Ultraviolet Ecolgy

John Gentile yjgent at home.com
Fri Mar 23 00:05:28 EST 2001


I'm not sure about water, but I know that glass and plastic can stop some UV
rays. If your container is stopping the UV the water may or may not be
contributing to the stoppage.

-- 
John Gentile                                    Rhode Island Apple Group
yjgent at home.com                                      President
 "I never make mistakes, I only have unexpected learning opportunities"

> From: Sergio <sergioal at bbm1.ucm.es>
> Organization: UCM
> Newsgroups: bionet.microbiology,sci.bio.microbiology,sci.geo.oceanography
> Date: Wed, 21 Mar 2001 21:20:42 +0100
> Subject: Re: Ultraviolet Ecolgy
> 
> Hi Matt,
> what you said about the UV penetration in water is just the opposite i always
> was told.
> We perform UV mutations very often (as part of the practices for our students)
> to show the viability reduction.. have you tried to do this kind of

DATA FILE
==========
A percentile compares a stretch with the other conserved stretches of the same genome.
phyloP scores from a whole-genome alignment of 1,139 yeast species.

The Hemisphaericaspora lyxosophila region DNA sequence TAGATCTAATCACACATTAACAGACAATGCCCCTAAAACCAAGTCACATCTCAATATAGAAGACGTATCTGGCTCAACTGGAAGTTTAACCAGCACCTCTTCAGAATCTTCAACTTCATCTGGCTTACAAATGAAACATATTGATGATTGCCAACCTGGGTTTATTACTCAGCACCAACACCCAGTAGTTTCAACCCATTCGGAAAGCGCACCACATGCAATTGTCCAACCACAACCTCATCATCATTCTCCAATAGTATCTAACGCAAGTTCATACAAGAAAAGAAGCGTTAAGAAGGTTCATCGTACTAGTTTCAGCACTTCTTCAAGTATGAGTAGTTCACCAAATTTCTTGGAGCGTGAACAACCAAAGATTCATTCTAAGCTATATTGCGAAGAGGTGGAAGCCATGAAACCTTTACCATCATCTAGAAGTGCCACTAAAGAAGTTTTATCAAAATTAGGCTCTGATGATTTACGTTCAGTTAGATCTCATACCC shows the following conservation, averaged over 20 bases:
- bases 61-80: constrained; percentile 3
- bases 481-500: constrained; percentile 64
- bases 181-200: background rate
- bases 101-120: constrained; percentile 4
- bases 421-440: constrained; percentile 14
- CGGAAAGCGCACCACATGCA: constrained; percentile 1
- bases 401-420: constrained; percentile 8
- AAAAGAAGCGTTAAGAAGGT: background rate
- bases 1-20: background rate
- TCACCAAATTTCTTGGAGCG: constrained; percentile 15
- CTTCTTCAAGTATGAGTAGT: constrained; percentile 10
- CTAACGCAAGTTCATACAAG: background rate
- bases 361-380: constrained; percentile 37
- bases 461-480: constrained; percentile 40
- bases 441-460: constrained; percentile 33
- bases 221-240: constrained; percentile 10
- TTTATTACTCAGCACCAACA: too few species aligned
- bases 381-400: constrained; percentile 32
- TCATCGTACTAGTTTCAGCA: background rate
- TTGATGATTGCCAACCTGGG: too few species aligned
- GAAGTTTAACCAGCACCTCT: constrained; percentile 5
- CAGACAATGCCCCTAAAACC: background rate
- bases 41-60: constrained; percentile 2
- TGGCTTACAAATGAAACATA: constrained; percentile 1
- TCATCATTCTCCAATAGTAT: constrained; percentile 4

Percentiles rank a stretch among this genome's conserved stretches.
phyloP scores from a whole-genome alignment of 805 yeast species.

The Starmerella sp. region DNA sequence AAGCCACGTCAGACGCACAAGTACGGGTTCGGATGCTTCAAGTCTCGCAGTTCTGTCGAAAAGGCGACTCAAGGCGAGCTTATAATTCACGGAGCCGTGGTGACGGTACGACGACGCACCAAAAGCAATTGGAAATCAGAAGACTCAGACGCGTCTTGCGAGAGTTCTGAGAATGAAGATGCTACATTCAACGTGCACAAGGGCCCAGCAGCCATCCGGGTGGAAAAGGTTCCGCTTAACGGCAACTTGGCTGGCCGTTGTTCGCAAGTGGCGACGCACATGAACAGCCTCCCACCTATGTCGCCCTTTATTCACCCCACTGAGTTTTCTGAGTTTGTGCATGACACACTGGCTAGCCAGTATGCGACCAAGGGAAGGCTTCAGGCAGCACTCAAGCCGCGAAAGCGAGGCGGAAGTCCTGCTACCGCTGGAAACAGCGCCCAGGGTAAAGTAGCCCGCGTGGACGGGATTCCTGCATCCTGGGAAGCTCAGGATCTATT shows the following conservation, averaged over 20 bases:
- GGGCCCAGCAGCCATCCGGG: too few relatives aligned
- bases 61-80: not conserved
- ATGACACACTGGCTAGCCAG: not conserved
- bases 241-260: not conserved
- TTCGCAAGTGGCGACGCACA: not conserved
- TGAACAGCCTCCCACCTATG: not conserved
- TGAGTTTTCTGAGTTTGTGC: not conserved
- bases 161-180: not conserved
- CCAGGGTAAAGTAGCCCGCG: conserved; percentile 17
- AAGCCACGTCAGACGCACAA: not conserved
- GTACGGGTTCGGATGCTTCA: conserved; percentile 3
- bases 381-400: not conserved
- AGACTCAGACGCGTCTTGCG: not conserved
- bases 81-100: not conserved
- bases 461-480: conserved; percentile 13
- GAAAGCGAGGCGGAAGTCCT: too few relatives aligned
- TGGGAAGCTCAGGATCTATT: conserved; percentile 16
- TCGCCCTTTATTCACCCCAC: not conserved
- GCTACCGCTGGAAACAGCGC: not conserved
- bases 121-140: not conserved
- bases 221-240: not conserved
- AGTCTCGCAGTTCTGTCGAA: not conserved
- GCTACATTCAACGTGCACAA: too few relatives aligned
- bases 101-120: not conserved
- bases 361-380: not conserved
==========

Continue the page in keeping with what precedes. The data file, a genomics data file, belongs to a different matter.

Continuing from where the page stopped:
> experiments
> placing a water container between UV source and plates?. I guess the water can
> acts as a UV shield, but never tried.
> 
> Sergio
> 
> Matt wrote:
> 
>> There are actually quite a lot just suspended in the water column -- a
>> decent oceanic average is about a million per mL! It was generally thought
>> to be quite low, because the assay used was the standard plating out to see
>> how many CFUs form, but at least 90% of marine bacteria will not grow in
>> culture. Since UV can penetrate quite well in water (very significant in a
>> least the first few metres), UV radiation accounts for a significant amount
>> of bacterial damage and mortality (parallel with UV induced viral lysis).
>> 
>> Interesting stuff!
>> 
>> Matt
>> UBC Department of Biology
> 




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